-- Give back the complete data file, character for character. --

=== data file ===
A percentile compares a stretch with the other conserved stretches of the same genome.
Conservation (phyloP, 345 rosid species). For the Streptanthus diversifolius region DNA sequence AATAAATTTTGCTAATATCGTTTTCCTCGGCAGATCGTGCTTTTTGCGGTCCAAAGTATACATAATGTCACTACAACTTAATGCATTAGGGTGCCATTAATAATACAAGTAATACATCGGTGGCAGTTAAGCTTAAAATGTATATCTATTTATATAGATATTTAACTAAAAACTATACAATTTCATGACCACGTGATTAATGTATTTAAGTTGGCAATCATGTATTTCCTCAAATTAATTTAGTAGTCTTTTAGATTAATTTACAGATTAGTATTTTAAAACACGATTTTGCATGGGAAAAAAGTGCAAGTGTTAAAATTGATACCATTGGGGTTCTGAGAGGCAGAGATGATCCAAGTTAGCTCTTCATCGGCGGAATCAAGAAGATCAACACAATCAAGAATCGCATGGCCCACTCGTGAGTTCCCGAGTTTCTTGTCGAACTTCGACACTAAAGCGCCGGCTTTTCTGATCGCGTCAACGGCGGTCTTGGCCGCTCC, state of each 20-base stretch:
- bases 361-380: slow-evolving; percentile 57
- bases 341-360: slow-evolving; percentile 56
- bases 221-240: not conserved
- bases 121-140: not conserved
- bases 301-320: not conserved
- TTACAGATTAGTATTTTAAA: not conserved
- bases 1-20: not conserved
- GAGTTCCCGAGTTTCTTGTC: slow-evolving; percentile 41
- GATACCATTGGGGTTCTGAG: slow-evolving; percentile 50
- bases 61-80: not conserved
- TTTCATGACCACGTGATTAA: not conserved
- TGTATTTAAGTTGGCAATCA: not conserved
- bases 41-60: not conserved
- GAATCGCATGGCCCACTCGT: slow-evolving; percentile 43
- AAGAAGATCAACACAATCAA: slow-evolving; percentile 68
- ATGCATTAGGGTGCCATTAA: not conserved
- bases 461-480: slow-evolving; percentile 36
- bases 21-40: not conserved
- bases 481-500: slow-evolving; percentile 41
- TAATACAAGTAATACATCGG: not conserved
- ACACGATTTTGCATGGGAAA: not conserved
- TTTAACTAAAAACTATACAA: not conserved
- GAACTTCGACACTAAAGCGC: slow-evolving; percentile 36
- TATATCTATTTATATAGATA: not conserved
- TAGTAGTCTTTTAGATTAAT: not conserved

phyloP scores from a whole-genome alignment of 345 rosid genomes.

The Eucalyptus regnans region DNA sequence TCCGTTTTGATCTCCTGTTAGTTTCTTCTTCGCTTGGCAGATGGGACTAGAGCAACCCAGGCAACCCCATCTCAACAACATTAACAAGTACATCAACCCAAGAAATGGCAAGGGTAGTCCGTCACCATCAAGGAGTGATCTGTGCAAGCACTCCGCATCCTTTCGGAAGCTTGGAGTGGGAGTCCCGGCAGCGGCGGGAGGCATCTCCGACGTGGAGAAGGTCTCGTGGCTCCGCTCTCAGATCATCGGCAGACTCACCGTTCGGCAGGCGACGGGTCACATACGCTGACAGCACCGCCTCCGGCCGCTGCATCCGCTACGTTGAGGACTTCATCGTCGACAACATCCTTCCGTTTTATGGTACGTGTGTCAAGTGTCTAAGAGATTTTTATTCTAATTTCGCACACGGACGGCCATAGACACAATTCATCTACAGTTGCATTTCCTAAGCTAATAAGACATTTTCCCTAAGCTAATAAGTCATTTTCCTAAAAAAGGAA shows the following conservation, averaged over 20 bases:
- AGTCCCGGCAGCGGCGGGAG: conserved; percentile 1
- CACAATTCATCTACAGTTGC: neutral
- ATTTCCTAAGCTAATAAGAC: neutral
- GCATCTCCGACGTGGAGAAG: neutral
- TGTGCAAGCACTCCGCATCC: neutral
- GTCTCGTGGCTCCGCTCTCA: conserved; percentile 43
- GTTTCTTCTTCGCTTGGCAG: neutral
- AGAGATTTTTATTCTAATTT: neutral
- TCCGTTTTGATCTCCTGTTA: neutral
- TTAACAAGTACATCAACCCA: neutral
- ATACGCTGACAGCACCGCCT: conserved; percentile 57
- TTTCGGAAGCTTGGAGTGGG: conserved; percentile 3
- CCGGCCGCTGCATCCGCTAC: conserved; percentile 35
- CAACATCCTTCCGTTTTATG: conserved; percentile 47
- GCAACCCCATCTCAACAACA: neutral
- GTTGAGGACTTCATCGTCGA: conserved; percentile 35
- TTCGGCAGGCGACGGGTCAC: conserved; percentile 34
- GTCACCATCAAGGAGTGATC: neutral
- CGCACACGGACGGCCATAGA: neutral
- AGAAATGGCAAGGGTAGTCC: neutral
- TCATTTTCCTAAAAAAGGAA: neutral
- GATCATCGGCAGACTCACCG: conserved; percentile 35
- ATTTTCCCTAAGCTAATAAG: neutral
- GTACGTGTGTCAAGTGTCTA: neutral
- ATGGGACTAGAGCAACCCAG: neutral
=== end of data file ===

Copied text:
A percentile compares a stretch with the other conserved stretches of the same genome.
Conservation (phyloP, 345 rosid species). For the Streptanthus diversifolius region DNA sequence AATAAATTTTGCTAATATCGTTTTCCTCGGCAGATCGTGCTTTTTGCGGTCCAAAGTATACATAATGTCACTACAACTTAATGCATTAGGGTGCCATTAATAATACAAGTAATACATCGGTGGCAGTTAAGCTTAAAATGTATATCTATTTATATAGATATTTAACTAAAAACTATACAATTTCATGACCACGTGATTAATGTATTTAAGTTGGCAATCATGTATTTCCTCAAATTAATTTAGTAGTCTTTTAGATTAATTTACAGATTAGTATTTTAAAACACGATTTTGCATGGGAAAAAAGTGCAAGTGTTAAAATTGATACCATTGGGGTTCTGAGAGGCAGAGATGATCCAAGTTAGCTCTTCATCGGCGGAATCAAGAAGATCAACACAATCAAGAATCGCATGGCCCACTCGTGAGTTCCCGAGTTTCTTGTCGAACTTCGACACTAAAGCGCCGGCTTTTCTGATCGCGTCAACGGCGGTCTTGGCCGCTCC, state of each 20-base stretch:
- bases 361-380: slow-evolving; percentile 57
- bases 341-360: slow-evolving; percentile 56
- bases 221-240: not conserved
- bases 121-140: not conserved
- bases 301-320: not conserved
- TTACAGATTAGTATTTTAAA: not conserved
- bases 1-20: not conserved
- GAGTTCCCGAGTTTCTTGTC: slow-evolving; percentile 41
- GATACCATTGGGGTTCTGAG: slow-evolving; percentile 50
- bases 61-80: not conserved
- TTTCATGACCACGTGATTAA: not conserved
- TGTATTTAAGTTGGCAATCA: not conserved
- bases 41-60: not conserved
- GAATCGCATGGCCCACTCGT: slow-evolving; percentile 43
- AAGAAGATCAACACAATCAA: slow-evolving; percentile 68
- ATGCATTAGGGTGCCATTAA: not conserved
- bases 461-480: slow-evolving; percentile 36
- bases 21-40: not conserved
- bases 481-500: slow-evolving; percentile 41
- TAATACAAGTAATACATCGG: not conserved
- ACACGATTTTGCATGGGAAA: not conserved
- TTTAACTAAAAACTATACAA: not conserved
- GAACTTCGACACTAAAGCGC: slow-evolving; percentile 36
- TATATCTATTTATATAGATA: not conserved
- TAGTAGTCTTTTAGATTAAT: not conserved

phyloP scores from a whole-genome alignment of 345 rosid genomes.

The Eucalyptus regnans region DNA sequence TCCGTTTTGATCTCCTGTTAGTTTCTTCTTCGCTTGGCAGATGGGACTAGAGCAACCCAGGCAACCCCATCTCAACAACATTAACAAGTACATCAACCCAAGAAATGGCAAGGGTAGTCCGTCACCATCAAGGAGTGATCTGTGCAAGCACTCCGCATCCTTTCGGAAGCTTGGAGTGGGAGTCCCGGCAGCGGCGGGAGGCATCTCCGACGTGGAGAAGGTCTCGTGGCTCCGCTCTCAGATCATCGGCAGACTCACCGTTCGGCAGGCGACGGGTCACATACGCTGACAGCACCGCCTCCGGCCGCTGCATCCGCTACGTTGAGGACTTCATCGTCGACAACATCCTTCCGTTTTATGGTACGTGTGTCAAGTGTCTAAGAGATTTTTATTCTAATTTCGCACACGGACGGCCATAGACACAATTCATCTACAGTTGCATTTCCTAAGCTAATAAGACATTTTCCCTAAGCTAATAAGTCATTTTCCTAAAAAAGGAA shows the following conservation, averaged over 20 bases:
- AGTCCCGGCAGCGGCGGGAG: conserved; percentile 1
- CACAATTCATCTACAGTTGC: neutral
- ATTTCCTAAGCTAATAAGAC: neutral
- GCATCTCCGACGTGGAGAAG: neutral
- TGTGCAAGCACTCCGCATCC: neutral
- GTCTCGTGGCTCCGCTCTCA: conserved; percentile 43
- GTTTCTTCTTCGCTTGGCAG: neutral
- AGAGATTTTTATTCTAATTT: neutral
- TCCGTTTTGATCTCCTGTTA: neutral
- TTAACAAGTACATCAACCCA: neutral
- ATACGCTGACAGCACCGCCT: conserved; percentile 57
- TTTCGGAAGCTTGGAGTGGG: conserved; percentile 3
- CCGGCCGCTGCATCCGCTAC: conserved; percentile 35
- CAACATCCTTCCGTTTTATG: conserved; percentile 47
- GCAACCCCATCTCAACAACA: neutral
- GTTGAGGACTTCATCGTCGA: conserved; percentile 35
- TTCGGCAGGCGACGGGTCAC: conserved; percentile 34
- GTCACCATCAAGGAGTGATC: neutral
- CGCACACGGACGGCCATAGA: neutral
- AGAAATGGCAAGGGTAGTCC: neutral
- TCATTTTCCTAAAAAAGGAA: neutral
- GATCATCGGCAGACTCACCG: conserved; percentile 35
- ATTTTCCCTAAGCTAATAAG: neutral
- GTACGTGTGTCAAGTGTCTA: neutral
- ATGGGACTAGAGCAACCCAG: neutral